In Britain the result of the election usually becomes clear early on Friday
morning, and by Friday afternoon the new Prime Minister is calling at the Palace
and moving into Downing Street.
The fact that many Cabinet ministers now live 'above the shop' makes the
transition more fierce, for overnight they lose not only their office but their
house. The residence of the Chancellor of the Exchequer, at Number 11 Downing
Street, has only one door, so that the change is visible to any passers-by: out
of the door must come the old Chancellor, his family, trunks, packing cases and
empty bottles. The abruptness has obvious advantages. There is no awkward
hiatus, no period with no one properly in control . But behind this combination
of continuity and change there is a heavy flywheel that keeps its momentum and
survives any transition: the great machine of the permanent Civil Service.
Before any election there are secret talks between top civil servants and the
Opposition, in case they win: there were long talks before Wilson came to power
in 1964, and more talks with Heath in the months before June 1970. The civil
servants read up the pamphlets and the schemes for reforms, and make their
'contingency plans' - civil servants love their contingencies - against the day
of change. But the talks and plans are kept secret until after the election;
when the fact emerges that there have been talks, as it always does, the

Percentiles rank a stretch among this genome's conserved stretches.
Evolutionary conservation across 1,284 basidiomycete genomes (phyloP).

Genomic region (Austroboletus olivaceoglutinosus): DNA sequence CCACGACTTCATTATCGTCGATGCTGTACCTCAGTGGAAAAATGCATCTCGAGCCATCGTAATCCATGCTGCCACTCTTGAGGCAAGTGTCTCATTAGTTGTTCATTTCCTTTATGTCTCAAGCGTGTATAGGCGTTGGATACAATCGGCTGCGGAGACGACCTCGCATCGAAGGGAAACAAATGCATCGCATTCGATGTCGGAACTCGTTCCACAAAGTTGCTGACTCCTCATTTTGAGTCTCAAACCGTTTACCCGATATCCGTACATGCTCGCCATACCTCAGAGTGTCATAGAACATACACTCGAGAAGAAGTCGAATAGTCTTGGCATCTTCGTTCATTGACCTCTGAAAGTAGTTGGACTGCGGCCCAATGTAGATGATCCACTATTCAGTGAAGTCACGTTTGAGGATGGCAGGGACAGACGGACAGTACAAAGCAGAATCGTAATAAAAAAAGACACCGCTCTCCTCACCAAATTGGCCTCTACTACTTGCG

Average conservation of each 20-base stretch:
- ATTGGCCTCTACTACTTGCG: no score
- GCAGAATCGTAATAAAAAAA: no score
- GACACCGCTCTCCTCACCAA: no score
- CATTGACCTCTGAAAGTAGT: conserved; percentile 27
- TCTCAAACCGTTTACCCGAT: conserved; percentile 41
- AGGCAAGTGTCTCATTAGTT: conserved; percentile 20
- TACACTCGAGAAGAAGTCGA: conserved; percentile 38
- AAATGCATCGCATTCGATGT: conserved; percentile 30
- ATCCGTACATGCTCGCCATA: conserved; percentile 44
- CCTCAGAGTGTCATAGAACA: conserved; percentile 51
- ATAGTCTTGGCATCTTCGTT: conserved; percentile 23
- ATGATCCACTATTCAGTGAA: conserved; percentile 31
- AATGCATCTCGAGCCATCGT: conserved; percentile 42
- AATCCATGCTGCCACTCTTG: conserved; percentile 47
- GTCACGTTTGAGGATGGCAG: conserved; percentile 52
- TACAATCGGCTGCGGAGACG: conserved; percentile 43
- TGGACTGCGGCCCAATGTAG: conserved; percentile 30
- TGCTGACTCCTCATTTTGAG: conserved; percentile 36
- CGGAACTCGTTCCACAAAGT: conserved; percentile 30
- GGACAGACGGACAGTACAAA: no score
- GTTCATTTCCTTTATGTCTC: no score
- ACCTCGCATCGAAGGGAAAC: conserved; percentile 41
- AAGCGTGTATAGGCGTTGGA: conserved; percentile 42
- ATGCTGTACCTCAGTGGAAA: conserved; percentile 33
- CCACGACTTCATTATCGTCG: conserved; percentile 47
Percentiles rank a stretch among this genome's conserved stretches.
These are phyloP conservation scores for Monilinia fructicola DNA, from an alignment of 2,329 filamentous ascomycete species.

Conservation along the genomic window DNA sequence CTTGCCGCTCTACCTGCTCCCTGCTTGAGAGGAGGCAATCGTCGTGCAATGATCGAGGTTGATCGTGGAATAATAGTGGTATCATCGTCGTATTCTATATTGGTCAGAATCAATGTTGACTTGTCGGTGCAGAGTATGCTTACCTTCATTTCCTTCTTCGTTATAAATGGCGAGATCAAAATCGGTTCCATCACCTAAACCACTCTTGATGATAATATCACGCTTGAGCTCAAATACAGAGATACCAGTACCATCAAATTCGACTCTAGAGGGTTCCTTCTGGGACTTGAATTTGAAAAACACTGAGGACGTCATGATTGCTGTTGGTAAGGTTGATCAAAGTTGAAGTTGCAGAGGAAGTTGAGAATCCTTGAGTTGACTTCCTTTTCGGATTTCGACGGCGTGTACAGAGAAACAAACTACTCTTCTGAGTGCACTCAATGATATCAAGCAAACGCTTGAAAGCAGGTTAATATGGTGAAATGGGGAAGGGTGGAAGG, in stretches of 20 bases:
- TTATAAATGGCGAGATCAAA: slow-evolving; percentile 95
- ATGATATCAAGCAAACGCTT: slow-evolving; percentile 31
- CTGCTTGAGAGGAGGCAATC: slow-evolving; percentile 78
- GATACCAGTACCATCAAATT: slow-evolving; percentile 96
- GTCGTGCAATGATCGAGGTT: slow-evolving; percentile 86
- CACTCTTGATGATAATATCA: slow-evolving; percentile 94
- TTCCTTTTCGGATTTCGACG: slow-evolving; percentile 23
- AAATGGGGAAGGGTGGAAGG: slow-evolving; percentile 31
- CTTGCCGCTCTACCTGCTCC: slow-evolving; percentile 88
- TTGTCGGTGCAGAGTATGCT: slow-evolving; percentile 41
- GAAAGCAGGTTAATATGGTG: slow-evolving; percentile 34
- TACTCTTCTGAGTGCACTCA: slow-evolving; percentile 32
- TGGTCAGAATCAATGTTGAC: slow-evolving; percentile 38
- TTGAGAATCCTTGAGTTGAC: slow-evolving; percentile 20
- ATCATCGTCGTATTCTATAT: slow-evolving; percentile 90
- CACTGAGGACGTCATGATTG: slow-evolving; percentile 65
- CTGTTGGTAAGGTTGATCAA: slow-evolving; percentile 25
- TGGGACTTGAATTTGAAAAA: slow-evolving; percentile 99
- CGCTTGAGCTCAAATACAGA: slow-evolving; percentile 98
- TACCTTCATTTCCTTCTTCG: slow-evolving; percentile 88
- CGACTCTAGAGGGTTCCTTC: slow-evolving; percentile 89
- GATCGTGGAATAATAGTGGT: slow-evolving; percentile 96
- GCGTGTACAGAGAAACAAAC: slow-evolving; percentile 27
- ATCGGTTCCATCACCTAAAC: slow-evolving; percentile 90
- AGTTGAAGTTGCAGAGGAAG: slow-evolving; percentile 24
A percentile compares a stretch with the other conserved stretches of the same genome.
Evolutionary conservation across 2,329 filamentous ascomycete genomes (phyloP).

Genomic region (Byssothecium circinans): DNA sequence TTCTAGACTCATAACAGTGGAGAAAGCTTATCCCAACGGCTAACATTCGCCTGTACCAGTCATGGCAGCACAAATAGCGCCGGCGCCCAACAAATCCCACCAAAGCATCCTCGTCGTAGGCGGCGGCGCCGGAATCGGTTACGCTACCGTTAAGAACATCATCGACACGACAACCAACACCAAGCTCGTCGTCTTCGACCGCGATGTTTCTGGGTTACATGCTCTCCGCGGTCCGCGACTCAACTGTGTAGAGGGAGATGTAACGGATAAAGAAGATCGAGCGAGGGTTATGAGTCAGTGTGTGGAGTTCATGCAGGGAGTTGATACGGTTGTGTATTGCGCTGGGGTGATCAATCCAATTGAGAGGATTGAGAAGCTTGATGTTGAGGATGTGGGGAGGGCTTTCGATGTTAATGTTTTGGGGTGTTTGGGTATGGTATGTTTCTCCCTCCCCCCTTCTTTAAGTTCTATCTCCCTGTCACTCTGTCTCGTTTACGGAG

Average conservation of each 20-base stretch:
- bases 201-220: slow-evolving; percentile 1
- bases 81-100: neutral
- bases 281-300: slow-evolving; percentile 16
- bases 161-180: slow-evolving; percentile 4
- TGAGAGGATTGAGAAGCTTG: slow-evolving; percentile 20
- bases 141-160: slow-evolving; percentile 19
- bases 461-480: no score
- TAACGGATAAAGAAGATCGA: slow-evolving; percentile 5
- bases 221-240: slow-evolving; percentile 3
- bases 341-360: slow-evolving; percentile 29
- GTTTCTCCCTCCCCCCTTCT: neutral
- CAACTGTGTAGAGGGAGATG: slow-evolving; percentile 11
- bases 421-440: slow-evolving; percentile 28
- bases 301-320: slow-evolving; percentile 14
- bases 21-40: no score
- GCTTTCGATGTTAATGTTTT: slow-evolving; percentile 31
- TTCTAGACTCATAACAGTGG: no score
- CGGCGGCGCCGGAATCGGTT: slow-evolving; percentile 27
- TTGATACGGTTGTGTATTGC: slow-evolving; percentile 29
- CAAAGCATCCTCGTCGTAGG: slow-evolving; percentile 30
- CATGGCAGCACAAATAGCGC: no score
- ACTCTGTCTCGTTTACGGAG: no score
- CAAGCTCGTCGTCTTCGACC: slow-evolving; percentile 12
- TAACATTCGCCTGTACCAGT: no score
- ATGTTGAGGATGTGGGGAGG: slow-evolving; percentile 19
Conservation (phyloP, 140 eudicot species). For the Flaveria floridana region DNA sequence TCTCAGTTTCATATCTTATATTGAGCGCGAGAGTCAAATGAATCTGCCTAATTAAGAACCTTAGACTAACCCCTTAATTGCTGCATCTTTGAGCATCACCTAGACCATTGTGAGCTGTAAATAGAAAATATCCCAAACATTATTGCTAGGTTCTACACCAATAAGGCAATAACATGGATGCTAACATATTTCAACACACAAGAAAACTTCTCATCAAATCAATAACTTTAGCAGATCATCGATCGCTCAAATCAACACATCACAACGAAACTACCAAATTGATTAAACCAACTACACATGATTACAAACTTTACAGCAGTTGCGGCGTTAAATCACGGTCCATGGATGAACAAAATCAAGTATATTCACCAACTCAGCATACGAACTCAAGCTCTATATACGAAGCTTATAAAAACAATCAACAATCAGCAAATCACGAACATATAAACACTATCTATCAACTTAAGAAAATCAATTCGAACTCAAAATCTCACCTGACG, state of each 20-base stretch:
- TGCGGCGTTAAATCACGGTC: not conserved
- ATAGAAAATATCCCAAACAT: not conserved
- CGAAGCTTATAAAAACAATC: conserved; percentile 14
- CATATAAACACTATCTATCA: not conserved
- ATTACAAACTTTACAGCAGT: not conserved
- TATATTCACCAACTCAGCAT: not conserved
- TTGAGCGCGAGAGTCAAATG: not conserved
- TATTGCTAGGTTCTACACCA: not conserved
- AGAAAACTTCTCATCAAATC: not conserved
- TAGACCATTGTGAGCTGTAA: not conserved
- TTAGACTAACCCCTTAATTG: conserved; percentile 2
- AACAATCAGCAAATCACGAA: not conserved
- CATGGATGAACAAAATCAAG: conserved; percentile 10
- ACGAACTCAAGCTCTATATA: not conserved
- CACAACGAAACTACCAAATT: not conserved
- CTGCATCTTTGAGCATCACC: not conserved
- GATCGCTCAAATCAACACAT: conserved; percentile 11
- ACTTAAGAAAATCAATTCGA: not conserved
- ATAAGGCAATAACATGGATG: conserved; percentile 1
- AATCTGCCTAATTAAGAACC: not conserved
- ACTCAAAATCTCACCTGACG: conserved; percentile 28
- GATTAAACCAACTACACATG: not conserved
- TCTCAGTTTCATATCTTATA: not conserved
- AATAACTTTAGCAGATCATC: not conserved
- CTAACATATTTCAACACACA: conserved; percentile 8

betrayal seems all the greater.
The transition in Britain is more poignant, too, because of the relative
fewness of the politicians who move out and in. Only about a hundred men change
their offices in Whitehall after the election.
In Britain even the minister's private secretary - his most intimate
confidant -will stay to serve his new master, abandoning overnight the loyalties
and policies of his predecessor.
The civil servants are very conscious of the nature of their bargain with the
politicians. As one permanent secretary put it: "We say to them, in effect, that
their dirty linen is safe with us. If we can't promise them that, then they'll
take the dirty linen somewhere else".
The fact that the top civil servants know so much more than their political
masters, and much that they must not disclose, adds a special piquancy to the
relationship. The civil servants know that the politicians know that the civil
servants know more that they.Th.Abrahamsen, R.Christophersen, R.Nessheim.